Program for Mercer Youth in Foster Care Gets Home

FARRELL, Pa. – A new facility will provide a vital program for teenagers in foster care with solid roots in the community.

Mercer County Children and Youth Services’ independent living program teaches life skills to teens and young adults who have been in substitute care but didn’t have the opportunity to learn adult activities like laundry, cooking or even driving. The program did not have a set meeting place and relied on coffee shops, laundromats and local libraries to teach valuable skills. The program moved into a unit on Idaho Avenue and held an official ribbon-cutting ceremony Tuesday for the Independent Living Skills Center.

“We were working from our cars, so now we have our own place – it’s a safe, comfortable place they can come to,” Whitney Clapper, independent living program specialist, said. The facility will help the program broaden its reach while giving the kids the opportunity to socialize with their peers in a safe space.

The 3,000-square-foot facility, located in the same building as the area’s district court on Idaho Avenue, gives the kids an “anchor,” Mercer County Commissioner Matt McConnell said.

“People actually get to call it home,” McConnell says.

The facility has multiple washers and dryers to teach laundry skills, a kitchen for teaching cooking and how to wash dishes, and computers to apply for jobs and build resumes. Having the same equipment in the same space gives the kids a sense of familiarity, McConnell said.

The program is for teens and adults between the ages of 14 and 23 who have spent at least one day past their 14th birthday in out-of-home placement, such as foster care or kinship care. Clapper says there are 90 teens and young adults on the roster.

The program is voluntary, so participants can come and go as they please. They also can get one-on-one help for specific skills they might need assistance in achieving. The program, made up of six staff members, teaches a wide range of skills, from more elaborate skills like how to change a tire to basic hygiene education, Clapper said.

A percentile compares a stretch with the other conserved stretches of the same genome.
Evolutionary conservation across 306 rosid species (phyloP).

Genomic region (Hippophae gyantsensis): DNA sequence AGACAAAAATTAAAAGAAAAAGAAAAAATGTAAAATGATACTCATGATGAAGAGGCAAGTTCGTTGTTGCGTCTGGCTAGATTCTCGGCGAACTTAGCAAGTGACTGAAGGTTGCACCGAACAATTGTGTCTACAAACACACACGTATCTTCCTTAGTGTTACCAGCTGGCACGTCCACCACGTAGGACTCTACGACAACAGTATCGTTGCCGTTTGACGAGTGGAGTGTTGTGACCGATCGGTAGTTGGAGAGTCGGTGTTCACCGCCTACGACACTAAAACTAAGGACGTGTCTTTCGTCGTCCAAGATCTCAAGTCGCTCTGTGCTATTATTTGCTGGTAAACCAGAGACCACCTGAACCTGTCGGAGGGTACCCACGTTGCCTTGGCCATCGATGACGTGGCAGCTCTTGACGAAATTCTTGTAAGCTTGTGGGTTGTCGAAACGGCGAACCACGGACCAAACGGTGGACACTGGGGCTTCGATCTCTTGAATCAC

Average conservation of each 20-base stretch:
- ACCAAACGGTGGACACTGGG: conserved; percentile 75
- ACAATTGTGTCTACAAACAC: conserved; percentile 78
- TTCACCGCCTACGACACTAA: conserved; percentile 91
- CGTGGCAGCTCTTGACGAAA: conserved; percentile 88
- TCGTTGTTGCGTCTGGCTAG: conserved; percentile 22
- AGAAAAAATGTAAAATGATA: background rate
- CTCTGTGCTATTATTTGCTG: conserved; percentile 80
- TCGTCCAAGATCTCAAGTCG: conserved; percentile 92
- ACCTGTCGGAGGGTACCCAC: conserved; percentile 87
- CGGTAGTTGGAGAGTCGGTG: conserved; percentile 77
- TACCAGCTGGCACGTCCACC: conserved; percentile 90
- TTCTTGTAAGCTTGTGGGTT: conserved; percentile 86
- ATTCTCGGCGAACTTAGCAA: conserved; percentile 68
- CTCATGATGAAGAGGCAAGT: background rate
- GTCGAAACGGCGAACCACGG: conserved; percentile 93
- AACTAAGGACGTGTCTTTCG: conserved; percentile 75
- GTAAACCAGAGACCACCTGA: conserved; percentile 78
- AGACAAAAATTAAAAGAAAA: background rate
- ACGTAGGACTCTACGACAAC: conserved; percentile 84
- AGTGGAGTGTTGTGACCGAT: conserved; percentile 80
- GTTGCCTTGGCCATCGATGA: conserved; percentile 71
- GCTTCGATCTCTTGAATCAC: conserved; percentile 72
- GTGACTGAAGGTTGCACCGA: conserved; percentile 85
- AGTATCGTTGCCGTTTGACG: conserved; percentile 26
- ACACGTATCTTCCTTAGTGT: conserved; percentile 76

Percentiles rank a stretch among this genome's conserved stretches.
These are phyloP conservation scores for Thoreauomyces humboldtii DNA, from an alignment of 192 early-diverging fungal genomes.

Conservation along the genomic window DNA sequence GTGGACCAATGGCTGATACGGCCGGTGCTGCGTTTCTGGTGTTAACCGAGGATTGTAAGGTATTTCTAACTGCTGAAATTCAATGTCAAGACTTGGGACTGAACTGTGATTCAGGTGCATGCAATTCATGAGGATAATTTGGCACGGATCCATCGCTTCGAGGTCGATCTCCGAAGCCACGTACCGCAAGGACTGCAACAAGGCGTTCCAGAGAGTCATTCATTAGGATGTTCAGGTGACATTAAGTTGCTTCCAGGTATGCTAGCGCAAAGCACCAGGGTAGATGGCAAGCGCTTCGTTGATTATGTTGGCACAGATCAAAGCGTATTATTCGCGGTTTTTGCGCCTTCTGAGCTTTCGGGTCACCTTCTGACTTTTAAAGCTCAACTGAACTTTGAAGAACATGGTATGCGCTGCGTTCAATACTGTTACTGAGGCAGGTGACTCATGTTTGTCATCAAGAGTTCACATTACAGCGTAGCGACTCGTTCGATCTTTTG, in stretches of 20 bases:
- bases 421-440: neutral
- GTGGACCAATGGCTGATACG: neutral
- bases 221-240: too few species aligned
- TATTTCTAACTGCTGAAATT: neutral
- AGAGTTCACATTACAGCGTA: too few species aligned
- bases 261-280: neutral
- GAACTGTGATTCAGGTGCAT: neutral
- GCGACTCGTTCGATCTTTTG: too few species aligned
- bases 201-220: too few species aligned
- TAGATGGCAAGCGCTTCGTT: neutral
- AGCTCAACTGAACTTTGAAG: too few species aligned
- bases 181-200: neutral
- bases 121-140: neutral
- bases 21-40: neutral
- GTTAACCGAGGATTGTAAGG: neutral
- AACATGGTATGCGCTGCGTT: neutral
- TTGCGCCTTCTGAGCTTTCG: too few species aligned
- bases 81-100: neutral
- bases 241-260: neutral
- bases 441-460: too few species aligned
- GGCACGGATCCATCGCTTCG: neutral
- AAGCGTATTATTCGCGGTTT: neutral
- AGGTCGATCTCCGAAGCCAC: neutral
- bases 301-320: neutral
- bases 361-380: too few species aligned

“We do college tours and cooking groups, we do sexual education and hygiene issues. They [participants] come in at all different levels, so we have to have a wide variety,” Clapper said.

The county is leasing the space from Penn-Northwest Development Corp., which Mercer County Board of Commissioners approached about to buy the unit.

The corporation bought the space over a year ago for $15,000. The unit was a “shell” at first and Penn-Northwest spent $200,000 to renovate the facility, including upgrades to the electrical, plumbing and heating/ventilation/cooling systems, Rod Wilt, Penn-Northwest executive director, said. The renovations, which took up to eight months, were completed by Mark Hudson Construction, Hermitage.

The facility is a great investment in Mercer County’s foster care system and the county’s next generation, Mercer County Commissioner Scott Boyd said.

“This program really gives them a last opportunity to really educate themselves and be ready for life out in the world,” Boyd said.

Pictured (from left): Mercer County Children and Youth Services Acting Administrator Maggie Saxe, Mercer County Commissioner Scott Boyd,  independent living program specialist Whitney Clapper, Farrell Mayor Kimberly Doss and Mercer County Commissioner Matt McConnell celebrate the opening of the independent Living Skills Center.

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